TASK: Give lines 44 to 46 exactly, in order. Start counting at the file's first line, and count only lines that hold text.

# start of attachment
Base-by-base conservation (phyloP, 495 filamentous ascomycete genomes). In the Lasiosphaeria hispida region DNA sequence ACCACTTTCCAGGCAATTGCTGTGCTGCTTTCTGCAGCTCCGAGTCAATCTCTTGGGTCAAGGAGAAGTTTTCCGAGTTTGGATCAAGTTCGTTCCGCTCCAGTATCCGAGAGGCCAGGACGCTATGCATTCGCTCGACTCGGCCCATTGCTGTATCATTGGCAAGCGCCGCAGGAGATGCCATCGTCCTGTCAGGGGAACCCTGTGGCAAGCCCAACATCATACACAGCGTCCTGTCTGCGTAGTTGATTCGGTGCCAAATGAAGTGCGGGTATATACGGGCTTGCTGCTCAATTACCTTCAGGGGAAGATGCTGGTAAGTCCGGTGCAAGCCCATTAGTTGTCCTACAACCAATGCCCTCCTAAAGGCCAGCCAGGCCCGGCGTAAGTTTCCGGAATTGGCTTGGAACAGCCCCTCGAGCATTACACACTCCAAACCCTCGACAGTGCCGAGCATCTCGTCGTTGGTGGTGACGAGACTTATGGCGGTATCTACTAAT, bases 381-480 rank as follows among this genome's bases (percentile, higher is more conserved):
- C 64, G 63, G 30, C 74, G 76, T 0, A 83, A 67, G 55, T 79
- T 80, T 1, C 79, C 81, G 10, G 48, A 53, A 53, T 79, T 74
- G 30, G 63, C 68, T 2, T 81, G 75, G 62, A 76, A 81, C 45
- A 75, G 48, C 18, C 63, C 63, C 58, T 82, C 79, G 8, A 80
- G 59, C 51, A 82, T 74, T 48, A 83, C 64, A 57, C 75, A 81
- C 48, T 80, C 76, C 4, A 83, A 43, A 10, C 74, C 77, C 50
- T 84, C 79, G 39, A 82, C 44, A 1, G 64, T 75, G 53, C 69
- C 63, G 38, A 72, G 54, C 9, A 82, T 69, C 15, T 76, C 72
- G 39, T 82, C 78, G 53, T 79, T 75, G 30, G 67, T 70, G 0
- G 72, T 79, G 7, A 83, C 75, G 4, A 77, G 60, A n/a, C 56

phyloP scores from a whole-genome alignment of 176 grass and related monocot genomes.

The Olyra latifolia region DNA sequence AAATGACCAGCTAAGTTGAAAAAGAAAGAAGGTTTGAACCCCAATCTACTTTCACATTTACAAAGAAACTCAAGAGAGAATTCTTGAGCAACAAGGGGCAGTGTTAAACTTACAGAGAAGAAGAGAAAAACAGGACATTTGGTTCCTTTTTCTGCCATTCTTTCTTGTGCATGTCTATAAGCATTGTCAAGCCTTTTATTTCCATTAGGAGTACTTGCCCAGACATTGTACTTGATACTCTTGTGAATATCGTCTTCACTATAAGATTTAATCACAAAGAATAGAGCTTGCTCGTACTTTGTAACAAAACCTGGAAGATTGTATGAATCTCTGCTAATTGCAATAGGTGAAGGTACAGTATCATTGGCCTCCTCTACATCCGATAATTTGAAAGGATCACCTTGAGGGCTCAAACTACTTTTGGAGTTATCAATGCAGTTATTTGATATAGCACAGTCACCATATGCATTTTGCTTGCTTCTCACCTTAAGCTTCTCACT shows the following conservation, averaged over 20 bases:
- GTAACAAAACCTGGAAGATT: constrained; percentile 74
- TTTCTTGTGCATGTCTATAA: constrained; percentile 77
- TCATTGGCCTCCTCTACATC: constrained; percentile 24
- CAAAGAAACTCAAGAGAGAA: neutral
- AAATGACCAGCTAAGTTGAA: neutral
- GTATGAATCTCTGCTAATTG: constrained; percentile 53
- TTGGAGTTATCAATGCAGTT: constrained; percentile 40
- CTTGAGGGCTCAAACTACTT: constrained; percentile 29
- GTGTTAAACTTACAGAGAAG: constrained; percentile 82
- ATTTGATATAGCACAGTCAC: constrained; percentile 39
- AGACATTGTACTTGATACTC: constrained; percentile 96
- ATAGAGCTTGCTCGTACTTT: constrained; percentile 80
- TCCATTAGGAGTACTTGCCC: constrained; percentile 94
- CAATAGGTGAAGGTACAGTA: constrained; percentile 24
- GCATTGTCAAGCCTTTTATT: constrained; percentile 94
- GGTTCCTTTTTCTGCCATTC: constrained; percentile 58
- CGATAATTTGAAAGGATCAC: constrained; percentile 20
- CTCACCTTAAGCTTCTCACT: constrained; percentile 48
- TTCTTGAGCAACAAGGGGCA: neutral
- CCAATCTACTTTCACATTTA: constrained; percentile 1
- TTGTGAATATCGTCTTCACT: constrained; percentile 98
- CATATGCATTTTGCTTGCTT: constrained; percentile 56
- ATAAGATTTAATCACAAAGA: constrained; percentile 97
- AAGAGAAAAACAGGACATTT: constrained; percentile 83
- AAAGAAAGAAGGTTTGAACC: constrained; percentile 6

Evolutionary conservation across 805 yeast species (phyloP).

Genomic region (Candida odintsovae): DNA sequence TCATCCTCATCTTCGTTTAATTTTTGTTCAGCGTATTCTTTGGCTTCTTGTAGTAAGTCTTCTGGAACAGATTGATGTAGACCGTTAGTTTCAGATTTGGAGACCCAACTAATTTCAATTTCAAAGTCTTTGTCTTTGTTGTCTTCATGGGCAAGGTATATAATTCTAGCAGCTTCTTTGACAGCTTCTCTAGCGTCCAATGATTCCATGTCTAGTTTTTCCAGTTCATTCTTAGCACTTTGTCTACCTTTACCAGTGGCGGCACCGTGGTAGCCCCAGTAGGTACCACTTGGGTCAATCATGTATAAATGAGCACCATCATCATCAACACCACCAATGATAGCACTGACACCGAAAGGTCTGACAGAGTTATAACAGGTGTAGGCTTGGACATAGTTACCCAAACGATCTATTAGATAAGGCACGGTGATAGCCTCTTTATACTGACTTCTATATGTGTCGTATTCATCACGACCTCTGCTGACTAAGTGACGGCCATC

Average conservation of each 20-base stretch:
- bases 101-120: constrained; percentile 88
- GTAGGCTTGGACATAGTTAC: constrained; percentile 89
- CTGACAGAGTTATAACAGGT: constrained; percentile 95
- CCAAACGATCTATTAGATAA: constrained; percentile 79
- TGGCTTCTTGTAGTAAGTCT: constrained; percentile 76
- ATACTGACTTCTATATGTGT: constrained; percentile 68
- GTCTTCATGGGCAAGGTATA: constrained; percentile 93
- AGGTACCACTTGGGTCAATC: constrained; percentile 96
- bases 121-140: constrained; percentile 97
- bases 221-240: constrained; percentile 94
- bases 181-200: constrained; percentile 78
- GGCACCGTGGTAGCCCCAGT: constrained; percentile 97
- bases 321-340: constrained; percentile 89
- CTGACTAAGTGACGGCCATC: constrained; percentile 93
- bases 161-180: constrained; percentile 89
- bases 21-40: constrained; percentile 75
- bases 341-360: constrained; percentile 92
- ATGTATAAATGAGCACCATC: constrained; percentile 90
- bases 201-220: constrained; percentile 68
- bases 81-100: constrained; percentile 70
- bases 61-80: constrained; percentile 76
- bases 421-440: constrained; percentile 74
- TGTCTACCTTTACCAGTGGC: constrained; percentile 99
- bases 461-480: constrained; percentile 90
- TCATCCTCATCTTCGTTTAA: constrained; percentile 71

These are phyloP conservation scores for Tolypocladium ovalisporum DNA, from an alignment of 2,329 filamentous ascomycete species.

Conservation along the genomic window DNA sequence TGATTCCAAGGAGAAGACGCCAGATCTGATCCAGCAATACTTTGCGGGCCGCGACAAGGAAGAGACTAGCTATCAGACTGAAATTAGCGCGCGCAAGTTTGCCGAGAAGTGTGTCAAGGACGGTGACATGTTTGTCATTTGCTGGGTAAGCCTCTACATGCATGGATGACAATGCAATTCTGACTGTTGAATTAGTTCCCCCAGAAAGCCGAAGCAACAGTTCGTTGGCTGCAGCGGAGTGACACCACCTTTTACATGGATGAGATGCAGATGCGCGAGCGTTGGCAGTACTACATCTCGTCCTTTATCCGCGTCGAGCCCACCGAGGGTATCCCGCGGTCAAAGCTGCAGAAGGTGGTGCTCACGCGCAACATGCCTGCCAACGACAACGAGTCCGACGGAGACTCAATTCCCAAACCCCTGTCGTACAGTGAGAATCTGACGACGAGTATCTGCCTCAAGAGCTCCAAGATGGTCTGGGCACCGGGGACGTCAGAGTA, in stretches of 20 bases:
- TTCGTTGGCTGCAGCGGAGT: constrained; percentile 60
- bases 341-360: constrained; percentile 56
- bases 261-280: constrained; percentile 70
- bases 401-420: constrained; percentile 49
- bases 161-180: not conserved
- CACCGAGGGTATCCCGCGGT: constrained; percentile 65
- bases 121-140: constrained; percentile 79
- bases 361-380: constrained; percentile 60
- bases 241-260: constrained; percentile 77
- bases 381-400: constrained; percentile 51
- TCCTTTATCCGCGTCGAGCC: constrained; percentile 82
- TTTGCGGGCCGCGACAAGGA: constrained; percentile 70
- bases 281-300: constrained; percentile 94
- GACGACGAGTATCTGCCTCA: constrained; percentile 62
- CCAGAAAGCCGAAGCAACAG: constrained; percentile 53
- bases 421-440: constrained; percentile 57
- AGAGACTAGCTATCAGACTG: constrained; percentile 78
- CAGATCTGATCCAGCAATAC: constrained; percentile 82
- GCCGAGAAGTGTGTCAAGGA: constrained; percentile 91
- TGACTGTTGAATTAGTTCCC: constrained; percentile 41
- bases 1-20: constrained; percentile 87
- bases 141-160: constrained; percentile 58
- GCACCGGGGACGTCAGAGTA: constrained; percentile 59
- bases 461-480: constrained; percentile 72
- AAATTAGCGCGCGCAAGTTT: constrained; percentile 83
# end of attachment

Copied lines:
- CTGACAGAGTTATAACAGGT: constrained; percentile 95
- CCAAACGATCTATTAGATAA: constrained; percentile 79
- TGGCTTCTTGTAGTAAGTCT: constrained; percentile 76